What follows are my answers to questions about the aftermath of last year’s Unite the Right rally emailed to me by Christian Science Monitor reporter Patrik Jonsson. You can read his article here. I added the last question myself.
How would you describe the size and strength of the Alt Right movement now versus a year ago at Charlottesville?
We have to distinguish the Alt Right from the larger white Identitarian movement. The greater movement is growing, driven largely by the conflicts and alienation created by increasing diversity. The Alt Right has dramatically contracted, largely because of bad leadership and strategically unsound activism like Unite the Right and Richard Spencer’s college tour: basically any sort of event that involves announcing our plans and presence in advance to the enemy, which makes us vulnerable to criminal antifa harassment, and that burns up large amounts of money on legal bills and travel.
The people who have left the Alt Right have not, however, gone back to the political mainstream. Once we change minds, nobody changes them back. Instead, these people are watching and waiting for a new brand or vehicle to mobilize them.
What was the impact of the Unite the Right Rally on the Alt Right movement?
It divided the Right. The problems were predictable, and the people who predicted them (people like me) gained credibility. The people who did not predict them, or who dismissed and shouted down criticism, have lost credibility and followers.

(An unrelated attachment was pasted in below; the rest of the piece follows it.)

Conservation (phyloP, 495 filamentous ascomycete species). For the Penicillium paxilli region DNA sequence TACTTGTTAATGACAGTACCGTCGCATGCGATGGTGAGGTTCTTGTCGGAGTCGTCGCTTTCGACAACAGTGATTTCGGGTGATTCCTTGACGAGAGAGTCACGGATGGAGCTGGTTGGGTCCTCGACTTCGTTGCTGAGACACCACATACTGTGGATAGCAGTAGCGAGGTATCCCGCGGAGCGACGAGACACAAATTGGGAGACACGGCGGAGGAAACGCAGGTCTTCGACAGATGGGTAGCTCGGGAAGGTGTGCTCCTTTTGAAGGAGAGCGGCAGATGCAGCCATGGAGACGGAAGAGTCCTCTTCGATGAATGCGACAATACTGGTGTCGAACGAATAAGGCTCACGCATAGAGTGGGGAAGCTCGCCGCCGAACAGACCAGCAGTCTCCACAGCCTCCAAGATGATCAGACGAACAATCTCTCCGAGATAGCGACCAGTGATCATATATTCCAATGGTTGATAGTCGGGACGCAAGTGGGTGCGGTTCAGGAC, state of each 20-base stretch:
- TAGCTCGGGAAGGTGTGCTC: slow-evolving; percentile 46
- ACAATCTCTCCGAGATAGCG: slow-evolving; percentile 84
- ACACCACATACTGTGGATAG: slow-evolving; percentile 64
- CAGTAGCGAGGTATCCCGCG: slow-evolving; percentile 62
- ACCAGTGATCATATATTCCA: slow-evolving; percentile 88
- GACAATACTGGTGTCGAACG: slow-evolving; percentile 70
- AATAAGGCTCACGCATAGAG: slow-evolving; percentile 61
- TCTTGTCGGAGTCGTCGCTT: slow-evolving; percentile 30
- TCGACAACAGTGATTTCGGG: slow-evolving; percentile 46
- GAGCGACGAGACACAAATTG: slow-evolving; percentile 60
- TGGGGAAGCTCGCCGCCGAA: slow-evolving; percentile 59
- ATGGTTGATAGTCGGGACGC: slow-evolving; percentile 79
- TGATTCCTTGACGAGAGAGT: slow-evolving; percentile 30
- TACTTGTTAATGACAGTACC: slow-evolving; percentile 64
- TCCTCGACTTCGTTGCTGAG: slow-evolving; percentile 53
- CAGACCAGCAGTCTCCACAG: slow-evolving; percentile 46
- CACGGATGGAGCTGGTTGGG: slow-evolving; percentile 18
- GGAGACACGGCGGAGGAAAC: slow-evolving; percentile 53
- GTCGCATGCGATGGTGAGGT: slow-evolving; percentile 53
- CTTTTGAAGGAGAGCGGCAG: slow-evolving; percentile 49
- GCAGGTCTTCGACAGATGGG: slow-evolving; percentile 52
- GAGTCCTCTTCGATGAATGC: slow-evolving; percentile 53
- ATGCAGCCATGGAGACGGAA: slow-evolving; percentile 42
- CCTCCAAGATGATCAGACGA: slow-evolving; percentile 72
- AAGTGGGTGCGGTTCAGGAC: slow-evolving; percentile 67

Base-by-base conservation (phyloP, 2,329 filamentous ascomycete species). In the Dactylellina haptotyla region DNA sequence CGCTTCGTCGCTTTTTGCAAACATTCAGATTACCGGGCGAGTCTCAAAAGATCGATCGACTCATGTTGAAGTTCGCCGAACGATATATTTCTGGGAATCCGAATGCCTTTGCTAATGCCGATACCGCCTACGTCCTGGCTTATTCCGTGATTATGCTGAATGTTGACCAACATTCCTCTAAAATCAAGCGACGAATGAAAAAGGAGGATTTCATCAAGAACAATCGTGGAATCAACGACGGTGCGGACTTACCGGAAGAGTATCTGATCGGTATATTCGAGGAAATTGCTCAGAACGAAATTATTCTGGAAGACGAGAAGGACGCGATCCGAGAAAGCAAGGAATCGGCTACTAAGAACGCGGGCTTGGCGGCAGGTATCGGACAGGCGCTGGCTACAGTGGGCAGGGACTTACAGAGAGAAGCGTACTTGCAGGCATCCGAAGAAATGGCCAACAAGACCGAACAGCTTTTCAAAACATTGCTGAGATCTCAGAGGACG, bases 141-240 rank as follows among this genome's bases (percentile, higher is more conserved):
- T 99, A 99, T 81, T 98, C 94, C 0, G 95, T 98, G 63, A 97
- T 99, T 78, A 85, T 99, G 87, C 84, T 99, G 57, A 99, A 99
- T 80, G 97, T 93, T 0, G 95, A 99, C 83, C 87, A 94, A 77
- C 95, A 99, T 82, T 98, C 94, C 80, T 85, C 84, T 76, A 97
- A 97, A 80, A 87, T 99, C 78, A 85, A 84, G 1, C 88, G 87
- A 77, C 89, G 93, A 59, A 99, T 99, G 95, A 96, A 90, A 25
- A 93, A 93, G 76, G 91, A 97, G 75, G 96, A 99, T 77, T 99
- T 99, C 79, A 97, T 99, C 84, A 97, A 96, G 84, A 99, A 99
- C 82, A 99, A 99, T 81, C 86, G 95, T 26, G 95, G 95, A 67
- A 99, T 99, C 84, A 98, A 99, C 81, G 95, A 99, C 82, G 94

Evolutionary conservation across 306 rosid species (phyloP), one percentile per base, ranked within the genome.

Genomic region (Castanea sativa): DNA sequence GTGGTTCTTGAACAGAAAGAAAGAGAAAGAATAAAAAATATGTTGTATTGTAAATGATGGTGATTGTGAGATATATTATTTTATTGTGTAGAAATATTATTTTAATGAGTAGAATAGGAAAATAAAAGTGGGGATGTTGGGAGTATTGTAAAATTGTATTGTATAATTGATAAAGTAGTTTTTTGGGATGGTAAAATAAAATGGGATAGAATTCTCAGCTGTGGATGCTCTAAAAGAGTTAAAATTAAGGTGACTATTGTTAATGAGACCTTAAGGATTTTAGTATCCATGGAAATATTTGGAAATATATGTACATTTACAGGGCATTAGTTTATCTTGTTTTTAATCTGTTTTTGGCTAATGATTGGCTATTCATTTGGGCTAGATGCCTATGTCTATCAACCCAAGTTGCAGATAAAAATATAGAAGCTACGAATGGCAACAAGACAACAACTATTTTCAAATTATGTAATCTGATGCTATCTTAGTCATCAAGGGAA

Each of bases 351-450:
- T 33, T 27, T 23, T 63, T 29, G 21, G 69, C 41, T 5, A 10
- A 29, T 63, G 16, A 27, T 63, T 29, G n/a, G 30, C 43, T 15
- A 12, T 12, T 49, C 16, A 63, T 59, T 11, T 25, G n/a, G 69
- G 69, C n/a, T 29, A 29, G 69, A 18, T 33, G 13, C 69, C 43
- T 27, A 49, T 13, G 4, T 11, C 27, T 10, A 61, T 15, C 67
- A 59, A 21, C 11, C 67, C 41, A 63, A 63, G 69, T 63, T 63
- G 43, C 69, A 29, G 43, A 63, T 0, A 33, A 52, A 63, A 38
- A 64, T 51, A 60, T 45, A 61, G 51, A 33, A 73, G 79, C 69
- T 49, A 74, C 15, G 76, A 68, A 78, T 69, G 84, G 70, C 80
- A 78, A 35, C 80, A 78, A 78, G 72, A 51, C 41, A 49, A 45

Many people went into the rally with several illusions.
First, they believed that the event had far-sighted and intelligent organizers who cared enough about the marchers to anticipate problems, inform them of dangers, and have contingency plans in place in case things went wrong. That turned out to be false. It is not that the organizers were stupid, but they did not communicate or work well together, with predictable results.
Second, they believed that the police would do their jobs, not collaborate with criminal antifa mobs to create violence. At Unite the Right, every injury including the death of Heather Heyer, is ultimately the fault of the city government of Charlottesville for allowing violent Leftists to riot.
Third, they weren’t serious. They thought this was a game. They thought that we were on a roll, and nothing could stop them. They did not anticipate the personal consequences of participating.
The people at Unite the Right who were doxxed, injured, arrested, harassed, fired from their jobs, shunned by their families, and in one case driven to suicide had a lot of illusions stripped away from them. A lot of them are understandably bitter.
A huge number of people who attended and who watched the disaster from a distance simply disappeared from the movement. They disappeared from social media. But most of them will be back when the movement offers them a new way forward.